People, many of whom live in shelters and on the slopes of Table Mountain, wait outside the Service Dining Rooms in District 6 for food. The Service Dining Rooms in Cape Town is a non-profit organization that provides free meals and support to people in need, particularly those who are homeless or struggling with poverty. The organization was established in the 1930s and has since become an integral part of the Cape Town community, providing daily hot meals, shelter, and other essential services to those in need. In addition to providing meals, the organization also runs programs to support job training, education, and community outreach, all with the aim of helping people break the cycle of poverty and build a better future for themselves and their families. The Service Dining Rooms are a shining example of the power of community-driven initiatives to make a positive impact in the lives of those who need it most. Similar to the Service Dining Rooms, the Protea Neriifolia is an example of resilience and endurance in the face of difficult circumstances as this flower can survive in dry and harsh conditions, adapting to its environment to thrive.

Watch for the Horizon

The resilient spirit of both people and nature, standing strong despite challenging circumstances. A burnt tree from the Lion’s Head Fire is standing tall on the Table Mountain slope. A District Six primary care facility manager’s face is lit up by the sun through one of the large windows of the facility, allowing for natural sunlight to enter the building. Suraya*, a beacon of hope, standing tall amidst the makeshift tents that have become her home. Her story is a powerful reminder of the strength and determination of those who have been without a roof over their heads for far too long. Yet, through the struggles of daily life, she has found a way to become a leader for her community, protecting them in whatever way she can, fielding their shelter, organizing water from the nearby garages, sometimes even from the manholes, trying to evade police evictions which often turn violent. Somehow there is hope even in the direst situations.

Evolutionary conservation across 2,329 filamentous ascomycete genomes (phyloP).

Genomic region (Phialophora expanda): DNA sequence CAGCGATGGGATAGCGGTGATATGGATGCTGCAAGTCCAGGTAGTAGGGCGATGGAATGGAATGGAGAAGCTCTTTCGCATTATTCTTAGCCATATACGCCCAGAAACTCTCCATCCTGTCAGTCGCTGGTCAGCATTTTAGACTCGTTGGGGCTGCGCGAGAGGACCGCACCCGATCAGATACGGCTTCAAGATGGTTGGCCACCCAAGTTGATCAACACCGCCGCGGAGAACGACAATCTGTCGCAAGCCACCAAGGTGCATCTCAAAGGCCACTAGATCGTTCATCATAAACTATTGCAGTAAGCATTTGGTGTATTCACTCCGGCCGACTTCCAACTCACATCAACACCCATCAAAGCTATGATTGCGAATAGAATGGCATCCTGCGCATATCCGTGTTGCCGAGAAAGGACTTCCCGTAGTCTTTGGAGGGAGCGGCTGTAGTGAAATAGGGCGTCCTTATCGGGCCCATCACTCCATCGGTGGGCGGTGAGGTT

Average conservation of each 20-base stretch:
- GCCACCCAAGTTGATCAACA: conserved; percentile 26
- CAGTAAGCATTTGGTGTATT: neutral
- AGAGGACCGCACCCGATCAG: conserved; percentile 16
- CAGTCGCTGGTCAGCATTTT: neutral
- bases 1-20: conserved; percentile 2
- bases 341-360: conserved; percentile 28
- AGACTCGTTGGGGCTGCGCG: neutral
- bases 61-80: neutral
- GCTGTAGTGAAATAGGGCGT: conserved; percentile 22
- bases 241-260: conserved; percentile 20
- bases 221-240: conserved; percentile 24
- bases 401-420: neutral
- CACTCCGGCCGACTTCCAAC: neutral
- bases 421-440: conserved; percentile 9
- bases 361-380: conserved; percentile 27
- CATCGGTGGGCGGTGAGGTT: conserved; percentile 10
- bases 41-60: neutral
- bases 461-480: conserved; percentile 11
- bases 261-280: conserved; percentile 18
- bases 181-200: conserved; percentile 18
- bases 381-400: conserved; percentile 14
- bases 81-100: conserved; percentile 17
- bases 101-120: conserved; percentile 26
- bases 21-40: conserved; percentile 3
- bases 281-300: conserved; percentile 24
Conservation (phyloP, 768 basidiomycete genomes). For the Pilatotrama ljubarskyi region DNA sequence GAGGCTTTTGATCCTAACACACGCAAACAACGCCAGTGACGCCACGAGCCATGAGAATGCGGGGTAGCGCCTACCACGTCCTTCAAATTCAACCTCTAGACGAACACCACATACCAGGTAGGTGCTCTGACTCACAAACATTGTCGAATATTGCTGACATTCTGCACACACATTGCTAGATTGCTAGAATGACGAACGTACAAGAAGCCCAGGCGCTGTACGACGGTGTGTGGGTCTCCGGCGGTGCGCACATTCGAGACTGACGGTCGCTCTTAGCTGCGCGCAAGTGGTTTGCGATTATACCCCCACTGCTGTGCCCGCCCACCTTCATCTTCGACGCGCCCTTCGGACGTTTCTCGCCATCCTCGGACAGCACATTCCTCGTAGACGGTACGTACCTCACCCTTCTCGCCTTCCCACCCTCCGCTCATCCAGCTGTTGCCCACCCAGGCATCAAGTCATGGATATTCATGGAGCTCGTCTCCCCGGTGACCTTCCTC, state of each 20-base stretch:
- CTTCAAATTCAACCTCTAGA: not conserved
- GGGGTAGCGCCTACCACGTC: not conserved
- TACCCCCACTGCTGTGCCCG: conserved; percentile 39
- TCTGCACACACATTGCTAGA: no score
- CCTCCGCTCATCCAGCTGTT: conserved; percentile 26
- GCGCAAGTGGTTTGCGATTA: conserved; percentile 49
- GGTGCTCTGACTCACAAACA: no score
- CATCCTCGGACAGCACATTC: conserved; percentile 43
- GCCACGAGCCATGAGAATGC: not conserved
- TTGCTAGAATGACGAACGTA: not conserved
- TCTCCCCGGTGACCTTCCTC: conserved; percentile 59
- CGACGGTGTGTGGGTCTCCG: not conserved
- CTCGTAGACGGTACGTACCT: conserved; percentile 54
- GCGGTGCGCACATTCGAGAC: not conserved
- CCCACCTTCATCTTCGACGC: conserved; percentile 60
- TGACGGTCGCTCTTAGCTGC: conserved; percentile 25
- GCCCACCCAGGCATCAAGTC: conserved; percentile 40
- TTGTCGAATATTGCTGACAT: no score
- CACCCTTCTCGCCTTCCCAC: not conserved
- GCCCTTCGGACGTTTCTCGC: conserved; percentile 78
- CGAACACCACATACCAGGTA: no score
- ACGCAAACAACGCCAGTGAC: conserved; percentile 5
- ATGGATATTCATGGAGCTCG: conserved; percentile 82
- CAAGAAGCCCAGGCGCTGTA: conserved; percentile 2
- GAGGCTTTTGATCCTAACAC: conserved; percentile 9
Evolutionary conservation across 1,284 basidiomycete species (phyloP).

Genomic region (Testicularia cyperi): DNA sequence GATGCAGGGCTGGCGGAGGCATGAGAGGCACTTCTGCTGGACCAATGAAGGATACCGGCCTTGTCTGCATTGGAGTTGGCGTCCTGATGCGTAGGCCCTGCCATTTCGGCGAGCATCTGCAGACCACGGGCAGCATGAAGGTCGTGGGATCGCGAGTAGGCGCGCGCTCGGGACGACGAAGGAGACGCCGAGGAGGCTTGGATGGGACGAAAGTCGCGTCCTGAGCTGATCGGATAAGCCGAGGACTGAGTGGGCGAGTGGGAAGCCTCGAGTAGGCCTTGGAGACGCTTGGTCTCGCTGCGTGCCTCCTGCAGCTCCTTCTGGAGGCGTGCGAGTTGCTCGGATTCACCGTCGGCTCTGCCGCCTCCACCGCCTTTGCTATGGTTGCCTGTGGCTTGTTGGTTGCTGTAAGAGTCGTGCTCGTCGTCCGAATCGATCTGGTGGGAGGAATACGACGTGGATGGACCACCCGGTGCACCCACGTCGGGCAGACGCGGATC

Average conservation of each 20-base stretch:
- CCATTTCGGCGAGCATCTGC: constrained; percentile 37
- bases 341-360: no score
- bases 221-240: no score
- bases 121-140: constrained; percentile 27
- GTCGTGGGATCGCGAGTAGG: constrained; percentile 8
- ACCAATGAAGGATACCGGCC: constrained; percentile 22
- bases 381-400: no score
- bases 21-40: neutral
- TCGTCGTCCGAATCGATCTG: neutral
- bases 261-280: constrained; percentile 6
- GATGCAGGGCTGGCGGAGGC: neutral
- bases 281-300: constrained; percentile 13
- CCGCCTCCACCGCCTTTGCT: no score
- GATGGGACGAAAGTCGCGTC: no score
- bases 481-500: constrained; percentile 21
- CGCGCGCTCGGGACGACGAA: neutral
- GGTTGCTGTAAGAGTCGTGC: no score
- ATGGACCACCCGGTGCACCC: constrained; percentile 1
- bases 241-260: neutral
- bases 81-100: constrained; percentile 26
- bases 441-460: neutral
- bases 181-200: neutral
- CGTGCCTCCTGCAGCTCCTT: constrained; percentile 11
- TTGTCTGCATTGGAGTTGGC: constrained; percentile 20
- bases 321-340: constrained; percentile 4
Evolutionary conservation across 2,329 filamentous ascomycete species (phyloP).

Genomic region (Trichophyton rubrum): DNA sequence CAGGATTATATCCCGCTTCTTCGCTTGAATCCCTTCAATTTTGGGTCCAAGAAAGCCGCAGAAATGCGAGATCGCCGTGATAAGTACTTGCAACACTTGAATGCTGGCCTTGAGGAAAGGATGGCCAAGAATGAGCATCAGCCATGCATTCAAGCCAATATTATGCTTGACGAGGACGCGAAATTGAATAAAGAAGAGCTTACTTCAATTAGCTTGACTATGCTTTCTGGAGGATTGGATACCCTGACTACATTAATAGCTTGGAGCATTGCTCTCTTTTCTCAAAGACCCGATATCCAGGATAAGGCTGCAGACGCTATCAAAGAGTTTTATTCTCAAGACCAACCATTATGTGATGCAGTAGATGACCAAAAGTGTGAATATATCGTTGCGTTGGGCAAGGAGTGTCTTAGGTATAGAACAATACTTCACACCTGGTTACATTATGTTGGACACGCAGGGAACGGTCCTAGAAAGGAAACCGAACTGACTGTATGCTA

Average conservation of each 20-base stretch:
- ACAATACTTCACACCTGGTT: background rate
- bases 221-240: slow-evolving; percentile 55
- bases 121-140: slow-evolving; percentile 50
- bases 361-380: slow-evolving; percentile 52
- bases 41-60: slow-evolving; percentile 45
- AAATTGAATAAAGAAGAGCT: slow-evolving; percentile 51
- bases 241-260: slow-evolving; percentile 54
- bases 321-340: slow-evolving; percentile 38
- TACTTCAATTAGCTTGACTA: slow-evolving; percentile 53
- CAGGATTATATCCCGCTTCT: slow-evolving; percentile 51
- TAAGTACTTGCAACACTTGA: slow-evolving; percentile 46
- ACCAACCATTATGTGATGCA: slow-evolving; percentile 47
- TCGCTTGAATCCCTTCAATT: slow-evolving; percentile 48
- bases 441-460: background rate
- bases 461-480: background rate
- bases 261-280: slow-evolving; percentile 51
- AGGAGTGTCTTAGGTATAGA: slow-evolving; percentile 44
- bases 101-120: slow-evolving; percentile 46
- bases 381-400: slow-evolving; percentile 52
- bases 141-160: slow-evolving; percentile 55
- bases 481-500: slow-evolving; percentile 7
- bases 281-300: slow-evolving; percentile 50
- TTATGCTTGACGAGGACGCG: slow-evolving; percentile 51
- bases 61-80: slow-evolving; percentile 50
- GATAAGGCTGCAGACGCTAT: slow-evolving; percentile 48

* Names have been changed.

Make Space

The impact of climate change on the health of the community, including the effects of extreme weather events such as heatwaves, droughts, and floods, which have led to an increase in vector- and water-borne diseases and respiratory illnesses among vulnerable populations. This is particularly true for those who have migrated to the area due to socio-economic factors. Against this backdrop of environmental adversity, Khayelitsha’s hospital is working to support affected communities, providing critical health services to those in need. Medical waste is ground up and fills the back of a truck, in the hospital. The scarcity of resources, including hospital beds, is a stark reality for those who have migrated to the area. Despite these challenges, the healthcare facilities in Khayelitsha are working tirelessly to support the health and well-being of the community.

* Names have been changed.

Bloom Where You Are Planted